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Copyright 1998 by the authors and PEACE. All materials are the intellectual property of the respective contributors. Unless noted otherwise, they may be reproduced provided that credit is given to the authors, and to PEACE - a Mid-East Dialog Group. Email/Web postings should include these addresses:
Ami Isseroff; ami_iss@netvision.net.il
Ameen Hannoun; ash74@geocities.com
Mid East Viewpoints: http://www.geocities.com/capitolhill/senate/5455/
PEACE: http://members.tripod.com/~ash74/index.htm

 

July, 31, 1998

Oslo again - Personal views

Contents

Is Oslo a Viable Alternative? - Israel  Bar Ilan

No Alternative - Ami Isseroff

My Peace - Ami Isseroff


    Expectations - Seri Gomberg

Insight - Firhas   Attalah Rabi

Jerusalem  - Sa'ida Nusseibeh



Is Oslo a Viable Alternative? - Israel  Bar Ilan

There's an old joke about a Jew who is searching frantically in the area next to a lighted lamp post.  When asked what he is looking for, the Jew replies "I've lost my keys".   "Where did you lose them?" he is asked, and the Jew points to the other side of the street.  "Then why aren't you looking for your keys where you've lost them?"  To which the Jew replies "It's dark there and I won't be able to find anything".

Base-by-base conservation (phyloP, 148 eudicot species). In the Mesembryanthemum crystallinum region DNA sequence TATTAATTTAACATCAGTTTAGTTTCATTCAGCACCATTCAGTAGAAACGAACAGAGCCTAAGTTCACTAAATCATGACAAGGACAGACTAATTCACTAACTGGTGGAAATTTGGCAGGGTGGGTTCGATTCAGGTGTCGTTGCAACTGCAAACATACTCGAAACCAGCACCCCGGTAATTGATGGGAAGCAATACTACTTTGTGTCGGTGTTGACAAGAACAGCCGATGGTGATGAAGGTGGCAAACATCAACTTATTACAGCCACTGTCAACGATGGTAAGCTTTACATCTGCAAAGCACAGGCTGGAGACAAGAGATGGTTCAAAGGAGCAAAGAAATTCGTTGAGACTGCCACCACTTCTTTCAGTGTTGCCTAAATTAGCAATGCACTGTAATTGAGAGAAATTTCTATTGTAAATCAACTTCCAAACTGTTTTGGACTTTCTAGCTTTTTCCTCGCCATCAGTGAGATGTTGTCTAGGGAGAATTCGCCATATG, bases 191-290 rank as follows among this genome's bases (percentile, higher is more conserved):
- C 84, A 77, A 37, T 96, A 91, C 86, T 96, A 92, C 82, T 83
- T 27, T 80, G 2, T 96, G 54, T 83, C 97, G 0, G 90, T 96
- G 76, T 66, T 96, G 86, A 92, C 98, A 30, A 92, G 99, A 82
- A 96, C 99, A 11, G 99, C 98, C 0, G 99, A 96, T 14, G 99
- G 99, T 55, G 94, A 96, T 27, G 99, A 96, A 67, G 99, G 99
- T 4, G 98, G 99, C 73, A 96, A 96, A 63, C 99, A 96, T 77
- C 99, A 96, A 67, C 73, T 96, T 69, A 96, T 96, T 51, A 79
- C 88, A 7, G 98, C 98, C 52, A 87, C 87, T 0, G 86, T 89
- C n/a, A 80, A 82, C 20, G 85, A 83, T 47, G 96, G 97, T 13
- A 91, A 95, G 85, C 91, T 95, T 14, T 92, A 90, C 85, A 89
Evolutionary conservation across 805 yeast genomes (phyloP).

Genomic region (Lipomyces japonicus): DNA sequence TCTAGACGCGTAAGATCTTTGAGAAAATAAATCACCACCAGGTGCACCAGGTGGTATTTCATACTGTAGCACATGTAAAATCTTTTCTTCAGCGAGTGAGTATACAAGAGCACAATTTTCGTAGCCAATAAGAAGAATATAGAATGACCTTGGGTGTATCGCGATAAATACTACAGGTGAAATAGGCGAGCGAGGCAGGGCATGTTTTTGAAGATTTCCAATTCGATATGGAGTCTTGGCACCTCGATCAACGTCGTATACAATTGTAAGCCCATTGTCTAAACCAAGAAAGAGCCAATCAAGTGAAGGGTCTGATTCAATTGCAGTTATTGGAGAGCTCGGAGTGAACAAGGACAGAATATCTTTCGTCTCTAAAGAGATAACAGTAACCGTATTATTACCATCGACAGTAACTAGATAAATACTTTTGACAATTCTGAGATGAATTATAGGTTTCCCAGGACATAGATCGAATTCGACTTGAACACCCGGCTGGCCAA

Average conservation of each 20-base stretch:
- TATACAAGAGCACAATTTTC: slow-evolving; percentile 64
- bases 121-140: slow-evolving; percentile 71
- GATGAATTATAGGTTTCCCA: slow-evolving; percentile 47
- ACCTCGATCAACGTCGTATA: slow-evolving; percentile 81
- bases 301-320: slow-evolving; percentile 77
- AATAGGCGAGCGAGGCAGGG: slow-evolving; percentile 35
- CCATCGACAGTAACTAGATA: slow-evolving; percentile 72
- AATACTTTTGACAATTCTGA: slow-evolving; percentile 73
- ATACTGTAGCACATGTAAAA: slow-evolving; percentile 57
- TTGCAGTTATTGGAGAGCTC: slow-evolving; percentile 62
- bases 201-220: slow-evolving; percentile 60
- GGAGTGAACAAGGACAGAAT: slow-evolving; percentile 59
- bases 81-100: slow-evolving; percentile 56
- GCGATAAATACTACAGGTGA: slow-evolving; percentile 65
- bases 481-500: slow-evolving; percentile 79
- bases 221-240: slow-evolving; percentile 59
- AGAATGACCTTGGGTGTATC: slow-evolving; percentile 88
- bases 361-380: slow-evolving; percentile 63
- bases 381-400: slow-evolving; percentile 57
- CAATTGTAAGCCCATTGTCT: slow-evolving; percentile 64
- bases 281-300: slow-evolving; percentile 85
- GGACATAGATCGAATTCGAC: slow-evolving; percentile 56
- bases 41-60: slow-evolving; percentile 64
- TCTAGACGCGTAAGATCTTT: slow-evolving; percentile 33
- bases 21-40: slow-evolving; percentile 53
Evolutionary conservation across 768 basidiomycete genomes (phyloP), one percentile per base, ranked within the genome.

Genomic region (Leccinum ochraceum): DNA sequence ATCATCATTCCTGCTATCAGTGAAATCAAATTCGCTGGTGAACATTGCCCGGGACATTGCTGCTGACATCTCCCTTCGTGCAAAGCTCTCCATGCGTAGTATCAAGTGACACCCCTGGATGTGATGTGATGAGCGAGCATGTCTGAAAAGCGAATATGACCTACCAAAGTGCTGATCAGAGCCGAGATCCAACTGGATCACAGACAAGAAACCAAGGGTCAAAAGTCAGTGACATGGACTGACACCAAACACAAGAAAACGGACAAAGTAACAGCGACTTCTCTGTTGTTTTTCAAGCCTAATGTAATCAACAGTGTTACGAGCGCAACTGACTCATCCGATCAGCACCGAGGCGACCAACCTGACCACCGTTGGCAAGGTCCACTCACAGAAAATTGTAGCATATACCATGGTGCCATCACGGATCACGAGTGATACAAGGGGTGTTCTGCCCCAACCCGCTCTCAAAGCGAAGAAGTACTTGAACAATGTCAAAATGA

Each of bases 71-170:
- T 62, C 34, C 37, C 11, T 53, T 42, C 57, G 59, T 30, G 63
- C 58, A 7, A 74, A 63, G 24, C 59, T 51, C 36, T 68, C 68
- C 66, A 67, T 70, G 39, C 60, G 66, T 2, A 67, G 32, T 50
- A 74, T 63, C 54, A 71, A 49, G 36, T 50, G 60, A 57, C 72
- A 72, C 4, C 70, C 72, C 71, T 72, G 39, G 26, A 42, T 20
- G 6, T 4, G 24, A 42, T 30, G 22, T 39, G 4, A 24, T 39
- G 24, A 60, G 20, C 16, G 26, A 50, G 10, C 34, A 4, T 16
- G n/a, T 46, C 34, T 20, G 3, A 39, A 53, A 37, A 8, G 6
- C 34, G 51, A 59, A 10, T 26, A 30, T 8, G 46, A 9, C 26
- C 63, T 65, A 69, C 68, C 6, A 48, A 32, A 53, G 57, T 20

The total rejectionist attitude of members of the pro Oslo camp towards any proposed alternative to their way keeps reminding me of this joke.  A common denominator to all the objections to any proposed solution that not take for granted the Arab interpretation of the Oslo accords is an argument like "it won't work", "it has no chance of success", "no one will agree to it", "you can't do it" or some similar statement.  I have yet to see someone addressing seriously the issues raised in any such proposed solution, or presenting some logical arguments to refute the contentions of that proposed solution (unless of course you regard name calling or derisory remarks as logical arguments).  This attitude is more than evident in the series of reactions to Lerner's article that has